If Netflix’s streaming library, mostly of titles two or more years old, is deemed sufficient by many Canadians, it could also cause a wave of cancellations of premium movie channels and other cable services.

The Ottawa Citizen reports some analysts believe Netflix.ca will cause an earthquake in the Canadian entertainment marketplace.

Carmi Levy, an independent technology analyst based in London, Ont., believes Canadians can expect a major entertainment industry shakeup this fall.

Levy says Netflix will sound the death knell for movie-rental services such as Blockbuster and Rogers Video and will force a pricing war among traditional cable and satellite TV providers who will be forced to scramble to keep customers.

“Netflix is not some Johnny-Come-Lately to the market. Even though they are new to Canada, they have been so successful in the U.S. that only a Canadian living underneath a rock wouldn’t be aware of their brand,” Levy said. “It’s the most seismic change to the content distribution system landscape that we have seen. It forces the incumbents to change their business model.”

Levy said the arrival of Netflix will allow casual TV watchers to cut their satellite and cable TV bills in favour of Netflix’s all-you-can-eat monthly offering. He said the $9 U.S. a month charged by the company was carefully thought out and he expects to see a similar price on the service later this year.

http://www.phillipdampier.com/video/CBC News Netflix Comes to Canada 7-19-10.flv

CBC News discussed the introduction of Netflix Canada and how it will work with Netflix vice president Steve Swasey.  (5 minutes)

http://www.phillipdampier.com/video/CTV News Netflix Canada 7-19-10.flv

CTV News and its Business News Network ran four reports on the impact usage caps might have on the service, what kinds of titles will be available, and what it means for Canada’s entertainment businesses.  (12 minutes)

Currently there are 3 comments on this Article:

  1. Justin says:

    If you are looking for an online dvd rental along with game rental online, then look no further more. DVDLink.ca is one of the best option for you. DVDLink.ca has a big collection of movies and games for PS3, Nintendo Wii, Xbox 360 and it has got the finest variety of blu ray movies. Plus, they are continously increasing the collection each and every day.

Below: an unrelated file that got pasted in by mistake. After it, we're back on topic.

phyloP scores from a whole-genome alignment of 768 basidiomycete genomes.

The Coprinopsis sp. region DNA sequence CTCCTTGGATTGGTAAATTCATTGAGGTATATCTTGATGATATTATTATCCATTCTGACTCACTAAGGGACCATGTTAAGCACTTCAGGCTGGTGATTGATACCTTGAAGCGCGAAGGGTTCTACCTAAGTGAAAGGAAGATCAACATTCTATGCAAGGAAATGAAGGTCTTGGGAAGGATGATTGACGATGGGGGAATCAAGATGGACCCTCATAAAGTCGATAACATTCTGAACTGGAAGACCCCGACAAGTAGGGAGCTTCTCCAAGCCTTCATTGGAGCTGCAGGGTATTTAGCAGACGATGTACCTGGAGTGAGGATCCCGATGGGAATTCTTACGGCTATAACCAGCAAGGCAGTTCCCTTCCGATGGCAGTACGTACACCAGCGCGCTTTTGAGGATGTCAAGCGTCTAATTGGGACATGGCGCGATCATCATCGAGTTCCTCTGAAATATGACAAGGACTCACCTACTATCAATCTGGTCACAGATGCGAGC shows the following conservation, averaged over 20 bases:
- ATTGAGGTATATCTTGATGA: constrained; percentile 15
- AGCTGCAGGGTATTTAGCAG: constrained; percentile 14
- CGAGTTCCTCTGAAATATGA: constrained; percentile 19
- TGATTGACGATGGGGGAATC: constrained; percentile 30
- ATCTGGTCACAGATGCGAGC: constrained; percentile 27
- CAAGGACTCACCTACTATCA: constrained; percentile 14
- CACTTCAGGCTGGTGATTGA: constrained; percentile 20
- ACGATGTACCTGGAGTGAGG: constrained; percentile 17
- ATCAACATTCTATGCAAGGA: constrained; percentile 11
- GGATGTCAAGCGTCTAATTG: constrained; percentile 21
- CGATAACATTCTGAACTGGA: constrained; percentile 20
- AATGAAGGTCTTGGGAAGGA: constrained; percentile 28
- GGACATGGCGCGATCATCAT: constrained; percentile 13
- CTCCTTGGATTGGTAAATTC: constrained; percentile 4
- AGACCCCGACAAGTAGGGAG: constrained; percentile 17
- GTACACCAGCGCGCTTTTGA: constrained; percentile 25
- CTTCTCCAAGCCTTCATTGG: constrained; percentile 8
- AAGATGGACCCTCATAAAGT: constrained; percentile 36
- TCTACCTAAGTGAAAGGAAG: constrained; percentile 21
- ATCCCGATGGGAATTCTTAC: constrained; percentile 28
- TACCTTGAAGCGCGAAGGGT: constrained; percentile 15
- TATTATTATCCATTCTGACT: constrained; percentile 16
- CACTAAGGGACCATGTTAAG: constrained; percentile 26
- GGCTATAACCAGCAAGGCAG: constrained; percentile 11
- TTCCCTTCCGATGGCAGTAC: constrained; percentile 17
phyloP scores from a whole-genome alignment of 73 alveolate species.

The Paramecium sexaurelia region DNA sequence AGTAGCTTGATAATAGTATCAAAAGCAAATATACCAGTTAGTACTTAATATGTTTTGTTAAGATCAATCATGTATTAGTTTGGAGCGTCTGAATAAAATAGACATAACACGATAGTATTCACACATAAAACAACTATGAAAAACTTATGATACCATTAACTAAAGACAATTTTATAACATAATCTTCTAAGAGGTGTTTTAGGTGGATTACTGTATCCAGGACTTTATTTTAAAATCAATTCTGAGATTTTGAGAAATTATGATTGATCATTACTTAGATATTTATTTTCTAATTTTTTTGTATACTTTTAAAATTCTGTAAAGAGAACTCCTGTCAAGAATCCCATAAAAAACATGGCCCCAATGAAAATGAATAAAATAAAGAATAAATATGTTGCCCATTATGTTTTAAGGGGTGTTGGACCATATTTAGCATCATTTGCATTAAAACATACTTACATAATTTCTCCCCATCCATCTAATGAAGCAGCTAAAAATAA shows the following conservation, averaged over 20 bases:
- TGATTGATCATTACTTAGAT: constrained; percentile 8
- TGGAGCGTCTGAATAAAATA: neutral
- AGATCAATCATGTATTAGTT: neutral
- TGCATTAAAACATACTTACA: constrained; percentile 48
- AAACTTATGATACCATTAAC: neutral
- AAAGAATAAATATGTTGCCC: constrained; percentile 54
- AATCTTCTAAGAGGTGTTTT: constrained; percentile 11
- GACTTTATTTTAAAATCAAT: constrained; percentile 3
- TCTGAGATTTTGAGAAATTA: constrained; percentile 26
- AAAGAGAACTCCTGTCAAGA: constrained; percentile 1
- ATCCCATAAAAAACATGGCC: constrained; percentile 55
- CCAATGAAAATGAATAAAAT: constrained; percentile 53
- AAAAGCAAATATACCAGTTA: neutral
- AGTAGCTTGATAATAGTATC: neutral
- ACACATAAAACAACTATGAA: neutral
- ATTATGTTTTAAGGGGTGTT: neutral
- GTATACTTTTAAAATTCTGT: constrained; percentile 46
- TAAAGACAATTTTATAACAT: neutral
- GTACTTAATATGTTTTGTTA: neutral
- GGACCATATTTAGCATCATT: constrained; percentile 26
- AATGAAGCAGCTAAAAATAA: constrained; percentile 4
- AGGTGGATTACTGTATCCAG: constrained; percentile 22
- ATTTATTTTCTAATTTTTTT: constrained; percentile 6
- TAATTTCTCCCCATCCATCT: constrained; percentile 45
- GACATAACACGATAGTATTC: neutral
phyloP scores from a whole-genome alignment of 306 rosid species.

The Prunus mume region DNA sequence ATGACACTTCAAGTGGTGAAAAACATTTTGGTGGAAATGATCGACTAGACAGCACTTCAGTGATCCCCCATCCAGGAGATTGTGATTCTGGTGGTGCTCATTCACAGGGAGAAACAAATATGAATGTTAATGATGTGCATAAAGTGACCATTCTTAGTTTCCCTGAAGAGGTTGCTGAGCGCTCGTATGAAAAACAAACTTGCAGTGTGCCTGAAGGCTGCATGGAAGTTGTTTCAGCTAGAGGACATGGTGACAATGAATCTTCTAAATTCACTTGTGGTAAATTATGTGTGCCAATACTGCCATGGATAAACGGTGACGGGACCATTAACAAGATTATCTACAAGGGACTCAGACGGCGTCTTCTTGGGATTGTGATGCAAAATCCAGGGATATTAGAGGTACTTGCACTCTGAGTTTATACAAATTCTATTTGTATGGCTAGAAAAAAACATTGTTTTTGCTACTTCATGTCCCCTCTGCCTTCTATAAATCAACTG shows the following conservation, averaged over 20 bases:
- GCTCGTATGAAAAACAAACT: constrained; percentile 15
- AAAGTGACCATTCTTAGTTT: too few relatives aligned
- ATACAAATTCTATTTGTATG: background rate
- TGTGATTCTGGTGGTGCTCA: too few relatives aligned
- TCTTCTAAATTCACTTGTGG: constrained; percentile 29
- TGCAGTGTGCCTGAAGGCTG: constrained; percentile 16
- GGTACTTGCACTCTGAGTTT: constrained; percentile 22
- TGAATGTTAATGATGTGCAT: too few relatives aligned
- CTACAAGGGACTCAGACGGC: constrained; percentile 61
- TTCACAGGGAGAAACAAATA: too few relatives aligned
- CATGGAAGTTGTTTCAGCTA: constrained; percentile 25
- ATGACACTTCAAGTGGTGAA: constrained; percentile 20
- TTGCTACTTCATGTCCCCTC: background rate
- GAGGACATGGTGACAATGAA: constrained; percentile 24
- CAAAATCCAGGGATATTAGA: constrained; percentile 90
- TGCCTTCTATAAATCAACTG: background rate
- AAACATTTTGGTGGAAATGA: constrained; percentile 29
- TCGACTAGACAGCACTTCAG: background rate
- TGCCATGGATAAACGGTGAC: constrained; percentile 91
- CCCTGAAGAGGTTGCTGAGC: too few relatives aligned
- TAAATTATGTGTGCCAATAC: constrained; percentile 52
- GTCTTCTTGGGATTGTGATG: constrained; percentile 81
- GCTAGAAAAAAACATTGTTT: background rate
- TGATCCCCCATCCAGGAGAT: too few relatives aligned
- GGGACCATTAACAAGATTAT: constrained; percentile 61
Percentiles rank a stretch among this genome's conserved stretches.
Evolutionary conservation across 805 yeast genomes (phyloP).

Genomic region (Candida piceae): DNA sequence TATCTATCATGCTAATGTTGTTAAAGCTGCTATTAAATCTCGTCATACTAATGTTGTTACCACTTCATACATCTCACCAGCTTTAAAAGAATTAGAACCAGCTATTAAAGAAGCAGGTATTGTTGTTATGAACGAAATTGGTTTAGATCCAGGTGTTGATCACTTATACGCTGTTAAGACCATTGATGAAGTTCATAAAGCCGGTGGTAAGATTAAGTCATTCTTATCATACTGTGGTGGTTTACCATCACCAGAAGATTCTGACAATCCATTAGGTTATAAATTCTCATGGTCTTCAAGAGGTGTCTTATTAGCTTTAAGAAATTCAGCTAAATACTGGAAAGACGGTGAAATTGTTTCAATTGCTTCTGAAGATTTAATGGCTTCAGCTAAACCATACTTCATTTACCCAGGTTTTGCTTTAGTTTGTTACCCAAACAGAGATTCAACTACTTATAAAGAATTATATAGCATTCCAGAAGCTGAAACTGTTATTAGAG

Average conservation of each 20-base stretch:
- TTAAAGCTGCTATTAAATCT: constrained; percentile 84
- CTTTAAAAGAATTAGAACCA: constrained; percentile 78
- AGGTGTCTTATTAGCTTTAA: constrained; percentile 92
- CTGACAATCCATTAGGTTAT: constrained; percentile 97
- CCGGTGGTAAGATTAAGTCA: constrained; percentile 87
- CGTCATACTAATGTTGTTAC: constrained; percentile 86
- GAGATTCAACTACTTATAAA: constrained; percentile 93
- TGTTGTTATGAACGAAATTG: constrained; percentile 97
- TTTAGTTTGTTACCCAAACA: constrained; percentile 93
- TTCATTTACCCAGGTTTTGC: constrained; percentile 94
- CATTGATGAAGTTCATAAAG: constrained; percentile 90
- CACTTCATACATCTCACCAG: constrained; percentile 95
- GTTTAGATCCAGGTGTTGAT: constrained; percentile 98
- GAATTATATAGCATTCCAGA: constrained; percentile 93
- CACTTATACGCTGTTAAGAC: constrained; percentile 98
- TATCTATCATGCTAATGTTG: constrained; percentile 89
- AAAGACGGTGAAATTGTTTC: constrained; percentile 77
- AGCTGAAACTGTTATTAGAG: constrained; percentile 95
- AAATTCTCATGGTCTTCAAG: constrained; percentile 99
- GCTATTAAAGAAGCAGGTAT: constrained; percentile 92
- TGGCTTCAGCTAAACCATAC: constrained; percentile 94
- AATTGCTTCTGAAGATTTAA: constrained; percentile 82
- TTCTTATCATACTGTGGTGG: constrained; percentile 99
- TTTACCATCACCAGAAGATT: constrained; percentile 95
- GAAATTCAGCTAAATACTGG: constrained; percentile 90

2. Michel says:

    I am ashamed to be Canadian
    I am ashamed to be forced to make business with thiefs for my internet access
    I am ashamed to be among the few idiots who are paying 2-3 times the price for a EXTREMELY LIMITED internet service

    I have absolutely NO RESPECT for THIEVES like videotron. Mre than 50$ CDN a month for *limited* internet access is almost criminal

    Hope they will pay someday for ripping off all canadians like this.

    I think the CRTC must stop that large scale abuse of all canadians customer. Enough is enough

    I have more respect in a french fries stand owner ,vincent Lacrois, earl jones than Pierre Karl peladeau who ripping me with the blessing of the CRTC

Search This Site:

Contributions:

Recent Comments:

  • JD: CLEAR has without a doubt been the absolute BEST internet service I’ve ever (and I’ve used several ISP’s since 1991) used, PERIOD!!! Will Sprint ...
  • Jason: I agree, cap to limit congestion is a lie. So with capping everyone you have high congestion for the first two weeks of the billing cycle then it fal...
  • Jason: I work from home and I'll be damned if they are going to charge me any fees or cap my usage. Just wait until Google fiber comes to Phoenix and the ex...
  • chris: was just curious to what cox had to say about all this cash cow bussiness and heres what they told me Thank you for choosing Cox Communications....
  • Joe V: I hope the people of New Jersey are happy. They voted for Chris Christie and this is exactly what they got....
  • Susan: After diligently watching my credit score for over a year and how negative as well as positive postings affect it, I have a hard time believing that o...
  • David Therchik: An intense investigation needs to put into this! As soon as one starts I bet they'll stop charging/cheating people from over usage. Before they bought...
  • Charles Bingham: I did but customer no service was no help - said it did no good to have pass word with symbols, cap and small letters and #'s. IF only I had an alte...
  • Phillip Dampier: That assumes this customer had access to a working usage meter and notification messages and ignored them. Evidently it was big enough of a problem fo...
  • Are you kidding me...: "Over the years" people are using the internet differently. If your bill went up, you have usage. Responsible would be calling and talking to them ab...
  • Charles Bingham: Actually my usage has decreased over the years as I sold my business and only kept the internet for a few tax returns that I still do, no employees no...
  • Are you kidding me...: This entire article reeks of "poor me, I'm a victim and I can't be responsible about my own Internet usage, my own bills or my own actions." Grow up....

Your Account: